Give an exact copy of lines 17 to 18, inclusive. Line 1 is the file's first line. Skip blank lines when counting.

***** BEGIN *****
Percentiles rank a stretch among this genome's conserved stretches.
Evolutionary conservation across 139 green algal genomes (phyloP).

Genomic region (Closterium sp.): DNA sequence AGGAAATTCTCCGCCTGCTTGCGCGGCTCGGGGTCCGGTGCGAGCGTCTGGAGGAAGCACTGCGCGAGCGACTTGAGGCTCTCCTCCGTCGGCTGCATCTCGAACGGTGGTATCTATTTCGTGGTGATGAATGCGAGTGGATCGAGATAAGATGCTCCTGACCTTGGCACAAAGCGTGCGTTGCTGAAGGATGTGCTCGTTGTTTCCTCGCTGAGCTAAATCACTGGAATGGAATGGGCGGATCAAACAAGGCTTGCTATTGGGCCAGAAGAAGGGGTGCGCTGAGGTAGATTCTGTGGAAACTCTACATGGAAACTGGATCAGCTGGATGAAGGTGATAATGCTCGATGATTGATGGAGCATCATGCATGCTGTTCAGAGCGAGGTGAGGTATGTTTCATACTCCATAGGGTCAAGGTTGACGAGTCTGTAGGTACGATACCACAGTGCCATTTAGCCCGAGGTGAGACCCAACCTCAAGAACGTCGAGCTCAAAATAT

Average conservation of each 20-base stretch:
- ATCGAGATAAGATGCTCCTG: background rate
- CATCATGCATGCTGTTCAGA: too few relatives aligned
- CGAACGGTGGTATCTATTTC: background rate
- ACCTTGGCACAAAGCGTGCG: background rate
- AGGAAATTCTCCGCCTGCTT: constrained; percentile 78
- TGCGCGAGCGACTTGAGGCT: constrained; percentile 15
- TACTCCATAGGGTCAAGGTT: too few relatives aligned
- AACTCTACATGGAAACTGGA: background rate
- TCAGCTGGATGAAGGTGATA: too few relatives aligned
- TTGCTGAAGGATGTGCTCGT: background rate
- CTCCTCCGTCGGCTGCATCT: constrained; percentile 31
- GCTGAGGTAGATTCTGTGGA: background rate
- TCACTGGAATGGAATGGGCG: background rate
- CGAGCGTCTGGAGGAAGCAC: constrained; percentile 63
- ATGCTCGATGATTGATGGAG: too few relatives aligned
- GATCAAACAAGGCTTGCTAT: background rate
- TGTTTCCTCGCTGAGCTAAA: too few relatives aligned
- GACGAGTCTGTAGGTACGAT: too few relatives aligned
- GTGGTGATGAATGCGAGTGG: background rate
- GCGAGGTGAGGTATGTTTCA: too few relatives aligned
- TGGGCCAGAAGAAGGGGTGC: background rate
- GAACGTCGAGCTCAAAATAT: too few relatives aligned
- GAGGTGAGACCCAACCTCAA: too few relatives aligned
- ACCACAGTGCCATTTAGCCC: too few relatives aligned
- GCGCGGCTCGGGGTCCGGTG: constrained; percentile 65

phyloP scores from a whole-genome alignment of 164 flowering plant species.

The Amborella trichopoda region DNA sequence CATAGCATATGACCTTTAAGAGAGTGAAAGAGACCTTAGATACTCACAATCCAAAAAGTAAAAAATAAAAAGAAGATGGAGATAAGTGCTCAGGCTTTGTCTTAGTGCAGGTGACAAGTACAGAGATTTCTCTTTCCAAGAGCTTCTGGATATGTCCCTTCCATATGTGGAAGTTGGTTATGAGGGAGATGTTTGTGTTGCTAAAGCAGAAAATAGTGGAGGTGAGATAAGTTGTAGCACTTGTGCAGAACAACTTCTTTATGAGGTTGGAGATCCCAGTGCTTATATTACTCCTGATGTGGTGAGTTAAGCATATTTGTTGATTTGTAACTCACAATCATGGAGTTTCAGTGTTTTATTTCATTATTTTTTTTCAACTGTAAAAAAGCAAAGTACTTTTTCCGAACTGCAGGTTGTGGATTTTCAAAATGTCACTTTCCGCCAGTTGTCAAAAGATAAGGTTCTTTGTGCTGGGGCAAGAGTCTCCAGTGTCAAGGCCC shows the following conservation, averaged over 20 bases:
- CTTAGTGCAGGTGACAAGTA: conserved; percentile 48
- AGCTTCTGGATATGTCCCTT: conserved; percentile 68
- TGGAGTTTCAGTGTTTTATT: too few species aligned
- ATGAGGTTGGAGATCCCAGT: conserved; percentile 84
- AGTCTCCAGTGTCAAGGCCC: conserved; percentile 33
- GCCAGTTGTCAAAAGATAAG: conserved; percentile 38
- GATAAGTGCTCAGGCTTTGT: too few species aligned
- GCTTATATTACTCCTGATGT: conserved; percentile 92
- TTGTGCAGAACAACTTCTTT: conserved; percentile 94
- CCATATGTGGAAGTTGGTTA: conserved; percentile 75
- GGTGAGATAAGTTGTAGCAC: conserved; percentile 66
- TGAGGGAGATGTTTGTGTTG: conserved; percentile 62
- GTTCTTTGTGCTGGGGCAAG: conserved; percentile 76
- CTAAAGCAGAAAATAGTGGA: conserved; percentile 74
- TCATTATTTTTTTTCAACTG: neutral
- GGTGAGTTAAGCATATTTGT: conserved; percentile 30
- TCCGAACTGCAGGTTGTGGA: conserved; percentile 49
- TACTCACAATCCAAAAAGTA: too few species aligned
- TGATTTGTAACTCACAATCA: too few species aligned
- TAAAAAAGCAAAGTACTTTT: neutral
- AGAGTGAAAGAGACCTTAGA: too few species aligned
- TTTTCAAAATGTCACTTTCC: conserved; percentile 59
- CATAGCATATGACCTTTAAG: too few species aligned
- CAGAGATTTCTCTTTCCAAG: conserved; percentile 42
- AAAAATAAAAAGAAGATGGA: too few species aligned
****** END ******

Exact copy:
- TCACTGGAATGGAATGGGCG: background rate
- CGAGCGTCTGGAGGAAGCAC: constrained; percentile 63